Four announce setup of new political party

Four announce setup of new political party

'Ruam Thai United' aims to transform Thailand into developed country

Four founders introduce online their new Ruam Thai United Party on Thursday. From left are Nitchanat Sudlapa, Voranai Vanijaka, Win Sutheerachai and Apirat Sirinavin. (Photo from ณิชนัจทน์ สุดลาภา Sarina Thai Facebook)
Four founders introduce online their new Ruam Thai United Party on Thursday. From left are Nitchanat Sudlapa, Voranai Vanijaka, Win Sutheerachai and Apirat Sirinavin. (Photo from ณิชนัจทน์ สุดลาภา Sarina Thai Facebook)

Four people have announced they will set up a political party called "Ruam Thai United" to contest in the next general election.

Win Sutheerachai, Voranai Vanijaka, Apirat Sirinavin and Nitchanat Sudlapa held an online briefing on Thursday.

Mr Win, a property and steel tycoon, on Wednesday announced his resignation as party-list MP of the Move Forward Party, citing the "changing situation and context".

"I ended my role as an MP to pursue my ideology which I had stated from the start," he wrote on Facebook on Wednesday.

Mr Voranai, a former editor and columnist at the Bangkok Post, is the founder and editor-in-chief of online news outlet.

Mr Apirat is a former leader and the only party-list MP of the Mahachon Party in the 2011 election.

Nitchanat Sudlapa is a transgender model known at the international fashion scene as "Sarina Thai" and a campaigner for social diversity and equal opportunities.

The four founders said the party was a cooperation of people from different backgrounds who shared a desire to see positive changes and a developed Thailand.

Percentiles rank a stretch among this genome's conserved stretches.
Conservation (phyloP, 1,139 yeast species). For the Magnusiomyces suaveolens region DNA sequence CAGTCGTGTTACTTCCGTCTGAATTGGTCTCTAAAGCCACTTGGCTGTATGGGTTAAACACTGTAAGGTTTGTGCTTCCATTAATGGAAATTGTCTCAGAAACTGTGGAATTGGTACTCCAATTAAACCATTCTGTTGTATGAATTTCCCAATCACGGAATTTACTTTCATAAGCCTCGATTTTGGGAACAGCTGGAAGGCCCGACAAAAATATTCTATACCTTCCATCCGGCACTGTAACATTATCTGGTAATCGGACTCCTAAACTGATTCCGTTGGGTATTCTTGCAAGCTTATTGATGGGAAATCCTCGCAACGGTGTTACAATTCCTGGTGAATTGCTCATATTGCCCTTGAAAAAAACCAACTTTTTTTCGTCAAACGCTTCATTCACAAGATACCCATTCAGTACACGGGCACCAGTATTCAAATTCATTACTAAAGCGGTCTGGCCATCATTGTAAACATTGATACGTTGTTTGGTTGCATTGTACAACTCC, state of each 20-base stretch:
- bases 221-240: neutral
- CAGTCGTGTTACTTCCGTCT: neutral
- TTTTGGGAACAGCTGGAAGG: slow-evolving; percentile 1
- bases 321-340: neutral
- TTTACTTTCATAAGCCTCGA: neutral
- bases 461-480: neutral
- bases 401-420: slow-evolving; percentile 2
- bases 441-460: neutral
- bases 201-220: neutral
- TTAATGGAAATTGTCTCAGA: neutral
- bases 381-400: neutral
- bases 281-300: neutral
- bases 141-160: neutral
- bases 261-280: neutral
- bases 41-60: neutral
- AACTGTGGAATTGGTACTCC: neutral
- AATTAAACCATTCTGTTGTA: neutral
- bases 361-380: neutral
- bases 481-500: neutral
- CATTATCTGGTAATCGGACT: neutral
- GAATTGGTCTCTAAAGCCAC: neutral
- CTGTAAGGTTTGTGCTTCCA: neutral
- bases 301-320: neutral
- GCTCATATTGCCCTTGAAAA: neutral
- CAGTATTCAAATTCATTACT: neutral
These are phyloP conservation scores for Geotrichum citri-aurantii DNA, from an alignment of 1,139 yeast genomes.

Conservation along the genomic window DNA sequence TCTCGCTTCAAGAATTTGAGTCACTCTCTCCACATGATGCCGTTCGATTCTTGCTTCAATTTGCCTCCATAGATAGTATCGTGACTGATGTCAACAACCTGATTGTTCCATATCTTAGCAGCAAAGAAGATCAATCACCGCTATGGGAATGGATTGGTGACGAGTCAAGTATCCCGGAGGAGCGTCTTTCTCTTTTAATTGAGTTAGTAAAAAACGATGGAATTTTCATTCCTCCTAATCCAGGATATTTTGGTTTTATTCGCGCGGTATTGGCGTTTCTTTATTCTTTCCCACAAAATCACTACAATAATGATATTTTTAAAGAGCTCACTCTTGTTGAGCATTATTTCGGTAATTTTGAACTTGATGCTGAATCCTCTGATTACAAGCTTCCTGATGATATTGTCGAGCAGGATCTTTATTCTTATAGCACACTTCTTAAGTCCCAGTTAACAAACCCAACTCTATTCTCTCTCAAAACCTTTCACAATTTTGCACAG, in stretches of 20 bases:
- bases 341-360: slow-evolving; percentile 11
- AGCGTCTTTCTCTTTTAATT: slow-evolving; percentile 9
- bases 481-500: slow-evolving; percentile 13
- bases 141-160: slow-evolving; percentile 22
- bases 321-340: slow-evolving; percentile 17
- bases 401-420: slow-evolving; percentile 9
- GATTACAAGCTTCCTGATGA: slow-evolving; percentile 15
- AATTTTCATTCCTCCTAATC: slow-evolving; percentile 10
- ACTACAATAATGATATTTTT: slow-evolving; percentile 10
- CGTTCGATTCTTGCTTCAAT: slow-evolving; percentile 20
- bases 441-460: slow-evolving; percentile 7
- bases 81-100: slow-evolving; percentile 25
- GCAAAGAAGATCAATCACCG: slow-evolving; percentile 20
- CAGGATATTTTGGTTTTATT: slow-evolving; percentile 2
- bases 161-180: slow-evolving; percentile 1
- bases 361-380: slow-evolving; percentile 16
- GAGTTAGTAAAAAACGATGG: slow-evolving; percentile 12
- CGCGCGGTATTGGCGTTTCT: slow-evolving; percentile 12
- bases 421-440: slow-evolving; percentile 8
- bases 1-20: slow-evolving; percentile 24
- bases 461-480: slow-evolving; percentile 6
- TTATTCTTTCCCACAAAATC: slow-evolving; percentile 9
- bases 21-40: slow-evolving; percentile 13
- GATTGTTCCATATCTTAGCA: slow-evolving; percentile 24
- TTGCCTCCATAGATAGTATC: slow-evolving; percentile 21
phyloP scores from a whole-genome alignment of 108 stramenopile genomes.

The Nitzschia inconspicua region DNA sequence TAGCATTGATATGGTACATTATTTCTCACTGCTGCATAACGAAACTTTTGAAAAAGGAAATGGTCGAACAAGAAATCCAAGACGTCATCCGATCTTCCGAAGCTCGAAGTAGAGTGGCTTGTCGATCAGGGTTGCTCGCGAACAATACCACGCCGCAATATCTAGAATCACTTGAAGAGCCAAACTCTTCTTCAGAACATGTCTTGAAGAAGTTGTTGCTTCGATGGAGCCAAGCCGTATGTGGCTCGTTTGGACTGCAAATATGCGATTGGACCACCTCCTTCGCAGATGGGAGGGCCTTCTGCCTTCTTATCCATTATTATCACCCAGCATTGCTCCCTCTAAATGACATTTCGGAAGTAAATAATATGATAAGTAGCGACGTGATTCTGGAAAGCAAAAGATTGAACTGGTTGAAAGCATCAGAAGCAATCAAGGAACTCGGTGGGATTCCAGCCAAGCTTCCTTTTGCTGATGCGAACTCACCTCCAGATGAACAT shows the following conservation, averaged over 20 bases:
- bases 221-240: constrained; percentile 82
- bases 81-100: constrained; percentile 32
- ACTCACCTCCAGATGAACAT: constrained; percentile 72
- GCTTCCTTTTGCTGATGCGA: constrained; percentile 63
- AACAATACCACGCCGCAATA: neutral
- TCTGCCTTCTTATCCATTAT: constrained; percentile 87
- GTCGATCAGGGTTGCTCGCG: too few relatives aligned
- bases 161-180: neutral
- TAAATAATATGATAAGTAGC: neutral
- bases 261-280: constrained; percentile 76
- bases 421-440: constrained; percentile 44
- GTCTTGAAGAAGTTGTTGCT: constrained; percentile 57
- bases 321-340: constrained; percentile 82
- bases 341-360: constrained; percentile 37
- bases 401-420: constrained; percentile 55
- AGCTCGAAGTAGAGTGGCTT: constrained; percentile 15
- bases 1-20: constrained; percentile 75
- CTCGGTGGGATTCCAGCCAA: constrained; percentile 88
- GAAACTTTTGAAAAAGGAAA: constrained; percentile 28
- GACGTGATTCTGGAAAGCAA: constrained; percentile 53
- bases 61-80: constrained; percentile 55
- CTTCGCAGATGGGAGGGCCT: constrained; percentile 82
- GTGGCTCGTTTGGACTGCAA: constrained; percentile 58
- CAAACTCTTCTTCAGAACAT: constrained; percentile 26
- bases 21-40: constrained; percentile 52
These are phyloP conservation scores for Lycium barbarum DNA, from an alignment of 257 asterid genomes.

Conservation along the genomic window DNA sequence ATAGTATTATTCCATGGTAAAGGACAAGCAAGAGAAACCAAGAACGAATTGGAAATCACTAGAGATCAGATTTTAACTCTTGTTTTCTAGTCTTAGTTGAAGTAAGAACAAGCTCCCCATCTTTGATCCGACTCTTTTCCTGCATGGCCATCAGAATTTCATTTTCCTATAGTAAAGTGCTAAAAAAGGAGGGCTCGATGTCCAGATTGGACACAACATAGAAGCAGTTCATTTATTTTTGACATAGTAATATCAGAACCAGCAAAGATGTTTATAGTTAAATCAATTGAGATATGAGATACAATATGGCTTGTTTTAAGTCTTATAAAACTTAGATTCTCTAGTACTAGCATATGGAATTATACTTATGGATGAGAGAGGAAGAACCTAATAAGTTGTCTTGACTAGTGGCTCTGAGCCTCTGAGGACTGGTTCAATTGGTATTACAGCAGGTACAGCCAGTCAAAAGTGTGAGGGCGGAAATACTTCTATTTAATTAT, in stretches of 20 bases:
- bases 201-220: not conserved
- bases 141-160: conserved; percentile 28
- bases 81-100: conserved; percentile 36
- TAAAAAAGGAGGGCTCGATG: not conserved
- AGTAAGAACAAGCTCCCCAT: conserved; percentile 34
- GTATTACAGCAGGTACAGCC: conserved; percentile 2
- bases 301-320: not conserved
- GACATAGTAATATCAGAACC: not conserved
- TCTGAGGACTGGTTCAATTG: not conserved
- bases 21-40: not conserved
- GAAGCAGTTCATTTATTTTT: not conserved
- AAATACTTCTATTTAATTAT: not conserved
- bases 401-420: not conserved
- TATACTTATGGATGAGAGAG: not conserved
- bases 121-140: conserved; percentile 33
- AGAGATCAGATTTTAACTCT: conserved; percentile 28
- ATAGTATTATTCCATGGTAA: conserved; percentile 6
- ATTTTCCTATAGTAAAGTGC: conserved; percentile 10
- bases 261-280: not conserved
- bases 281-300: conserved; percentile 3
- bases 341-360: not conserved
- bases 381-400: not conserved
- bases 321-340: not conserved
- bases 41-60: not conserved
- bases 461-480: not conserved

They plan to do so under the concept of "thinking together, doing together and creating together".

Mr Win said that for 30 years Thailand had remained a developing country so he thought it was high time for change.

He proposed two approaches, short- and long-term, to make Thailand a developed country sustainably.

On the party's independence, Mr Win said: "We insist we're a brand-new group with no one behind to pull the strings."

Discussing what the party would do if it is elected and has to work with other parties, Mr Win said: "What we could not accept is the perpetuation of power. We can't accept that senators are allowed to vote on a prime minister."

He said his party would embrace only parties that truly came from the voice of the people.

In a similar note, Mr Voranai raised the question why Thailand remained a developing country with the kind of budgets it spent every year while other countries overtook it.

"Our goal is for politics, the economy, society and education to move forward.

"We're no one's nominee. If we become the government, we won't ever throw banana [skin] at reporters, pat our subordinates' heads or spray [alcohol] on people. Our goal is to develop the country but there's a problem — we need 376 MPs to reform the country," he said, referring to the magic number of MPs needed to vote on a prime minister of their choosing without being overruled by appointed senators under the constitution in effect now.

The first thing the new party would do if given a chance is to shut down the fake news centre and replace it with the centre for freedom of thoughts to really hear the people, Mr Voranai said.

Mr Apirak said that for 11 years he was the leader of a party and was desperate that he had been able to do anything meaningful for the country.

"But now I see it in us to uphold democracy and get over conflicts...If allowed, the first thing I would do is to promote understanding and national unity," he said.

Ms Nitchanat said she would promote rights, freedom and equality among all groups and get rid of gender discrimination, especially at work.

"All of us have equal potential, if only we were allowed to pursue our goals," she said.

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